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Locking in Quality

Jossie Ebsen, Manager of Quality, Safety and Risk Management, and Merissa Cook, Director of Quality, Safety and Risk Management, are committed to Locking in Quality.

The idea of quality seems vague at first. Begin to question it, and it sounds downright philosophical —what characteristics denote quality, and what ones show a lack thereof? How does quality affect others? How can one improve the quality of their work?

Luckily, Monument Health has Quality, Safety and Risk Management to answer these questions. The answers aren’t necessarily philosophical. Instead, they’re data driven, and the answer is Locking in Quality.

Locking in Quality is a demonstration of commitment to quality, and a method for facilitating communication about the four pillars of quality: Patient-Centered, Physician & Caregiver Driven, Measurement & Transparency and Improvement Tools.

Together, these four pillars allow Monument Health to focus on delivering the best possible healing experience to patients, while providing a safe — and great — place to work for physicians and caregivers.

Locking in Quality is more than just a cool logo — although it is a very cool logo — it’s also a visual representation of the four pillars of quality that will hopefully stick with physicians and caregivers. “We want caregivers to understand it, and we want them to really commit to quality,” said Merissa Cook, Director of Quality, Safety and Risk Management. “This is really about how we’re always working to identify process improvements to improve the care for our patients.”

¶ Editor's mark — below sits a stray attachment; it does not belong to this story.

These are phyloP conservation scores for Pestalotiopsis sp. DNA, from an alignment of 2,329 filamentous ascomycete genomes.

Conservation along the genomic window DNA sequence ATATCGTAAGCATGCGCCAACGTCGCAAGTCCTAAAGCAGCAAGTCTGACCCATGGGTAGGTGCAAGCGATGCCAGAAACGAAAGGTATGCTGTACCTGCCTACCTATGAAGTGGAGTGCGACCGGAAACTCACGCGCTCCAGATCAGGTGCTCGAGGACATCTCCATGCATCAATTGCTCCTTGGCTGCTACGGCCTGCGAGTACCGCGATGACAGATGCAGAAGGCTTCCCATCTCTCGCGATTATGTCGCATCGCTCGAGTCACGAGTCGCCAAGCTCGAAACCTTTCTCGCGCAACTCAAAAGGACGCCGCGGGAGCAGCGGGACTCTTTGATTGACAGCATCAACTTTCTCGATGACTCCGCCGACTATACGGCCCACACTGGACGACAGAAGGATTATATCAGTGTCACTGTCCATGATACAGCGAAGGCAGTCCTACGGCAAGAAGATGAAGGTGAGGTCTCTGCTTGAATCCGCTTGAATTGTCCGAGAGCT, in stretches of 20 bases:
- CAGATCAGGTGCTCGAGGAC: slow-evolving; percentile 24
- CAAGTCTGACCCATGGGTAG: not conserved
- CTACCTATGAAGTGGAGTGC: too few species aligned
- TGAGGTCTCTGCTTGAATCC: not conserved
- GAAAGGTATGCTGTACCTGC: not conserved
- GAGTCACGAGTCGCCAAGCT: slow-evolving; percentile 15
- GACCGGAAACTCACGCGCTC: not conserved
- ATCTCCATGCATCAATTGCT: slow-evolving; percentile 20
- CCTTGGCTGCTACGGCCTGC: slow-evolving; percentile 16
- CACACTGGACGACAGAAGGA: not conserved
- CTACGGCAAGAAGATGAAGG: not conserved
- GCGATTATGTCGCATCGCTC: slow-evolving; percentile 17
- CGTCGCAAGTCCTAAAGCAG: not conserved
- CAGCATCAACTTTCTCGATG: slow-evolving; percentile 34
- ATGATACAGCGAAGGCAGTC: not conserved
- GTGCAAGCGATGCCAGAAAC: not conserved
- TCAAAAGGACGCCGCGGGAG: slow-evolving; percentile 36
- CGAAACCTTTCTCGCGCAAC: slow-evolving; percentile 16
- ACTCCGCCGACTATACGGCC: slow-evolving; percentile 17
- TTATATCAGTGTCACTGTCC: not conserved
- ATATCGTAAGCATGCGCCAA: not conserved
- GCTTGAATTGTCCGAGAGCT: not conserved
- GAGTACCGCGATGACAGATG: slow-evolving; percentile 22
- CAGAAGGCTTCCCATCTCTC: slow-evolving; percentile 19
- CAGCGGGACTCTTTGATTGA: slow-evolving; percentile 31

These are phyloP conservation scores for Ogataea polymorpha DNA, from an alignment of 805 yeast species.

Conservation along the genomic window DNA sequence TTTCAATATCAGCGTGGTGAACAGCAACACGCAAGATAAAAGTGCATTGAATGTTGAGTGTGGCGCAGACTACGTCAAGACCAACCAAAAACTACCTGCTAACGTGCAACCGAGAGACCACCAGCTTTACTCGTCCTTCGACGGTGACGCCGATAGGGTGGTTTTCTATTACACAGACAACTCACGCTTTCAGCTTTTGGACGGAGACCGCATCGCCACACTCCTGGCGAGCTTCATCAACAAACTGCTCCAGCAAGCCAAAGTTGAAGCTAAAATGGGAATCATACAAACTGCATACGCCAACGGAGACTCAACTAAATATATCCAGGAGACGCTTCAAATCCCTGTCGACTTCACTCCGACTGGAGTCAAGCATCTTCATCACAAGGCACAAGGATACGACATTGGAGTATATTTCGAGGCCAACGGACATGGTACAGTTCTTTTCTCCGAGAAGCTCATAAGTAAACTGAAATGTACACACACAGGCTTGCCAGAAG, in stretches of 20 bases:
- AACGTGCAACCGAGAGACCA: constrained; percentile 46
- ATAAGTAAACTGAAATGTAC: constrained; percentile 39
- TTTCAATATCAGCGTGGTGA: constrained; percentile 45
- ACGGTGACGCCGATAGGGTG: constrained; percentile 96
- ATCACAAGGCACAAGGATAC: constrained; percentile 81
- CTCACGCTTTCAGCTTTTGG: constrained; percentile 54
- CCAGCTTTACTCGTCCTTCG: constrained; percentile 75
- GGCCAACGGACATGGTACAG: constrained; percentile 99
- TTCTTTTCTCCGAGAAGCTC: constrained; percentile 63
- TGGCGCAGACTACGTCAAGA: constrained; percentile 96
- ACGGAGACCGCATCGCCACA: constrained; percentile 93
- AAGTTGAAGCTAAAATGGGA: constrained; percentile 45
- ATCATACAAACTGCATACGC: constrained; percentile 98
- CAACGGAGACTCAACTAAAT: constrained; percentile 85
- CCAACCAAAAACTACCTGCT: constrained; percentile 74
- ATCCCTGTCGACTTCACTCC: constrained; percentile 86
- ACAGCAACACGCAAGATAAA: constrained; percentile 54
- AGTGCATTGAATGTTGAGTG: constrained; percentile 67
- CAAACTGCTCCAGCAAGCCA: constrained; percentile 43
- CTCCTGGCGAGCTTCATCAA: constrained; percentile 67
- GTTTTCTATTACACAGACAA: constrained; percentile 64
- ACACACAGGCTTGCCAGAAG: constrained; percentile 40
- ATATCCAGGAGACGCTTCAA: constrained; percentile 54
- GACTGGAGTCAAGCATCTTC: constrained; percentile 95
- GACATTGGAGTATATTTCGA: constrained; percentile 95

Locking in Quality doesn’t work like a rigid, top-down communication structure. In fact, it’s quite the opposite, involving bi-directional communication. Performance improvement teams — composed of frontline caregivers — report to Triad, the coordinating committee. “There’s a provider, a quality lead and then an operational lead,” explained Jossie Ebsen, Manager of Quality, Safety and Risk Management. “So the information flows up to the board level meetings.” Because of how the coordinating committee functions, information flows both ways, meaning that key decision makers get insight from physicians and caregivers, and vice versa.

Jossie continued, “we want the logo to be a reminder to the frontline caregivers like, ‘oh yes, this is why I’m doing this, I know that someone hears me. I know that we have teams working on this, and I know that it’s going to loop back around to me.’”

All Monument Health caregivers and physicians do their part to practice Locking in Quality, starting by familiarizing themselves with the four pillars, and committing to the processes and procedures that allow all of us to do the right thing. Every time. In the end, Locking in Quality comes back to the patients. “We become part of these teams so we can see the data,” Merissa concluded. “So that we can use the improvement tools to really effect changes and to know that we have the patient’s voice in these decisions as well.”

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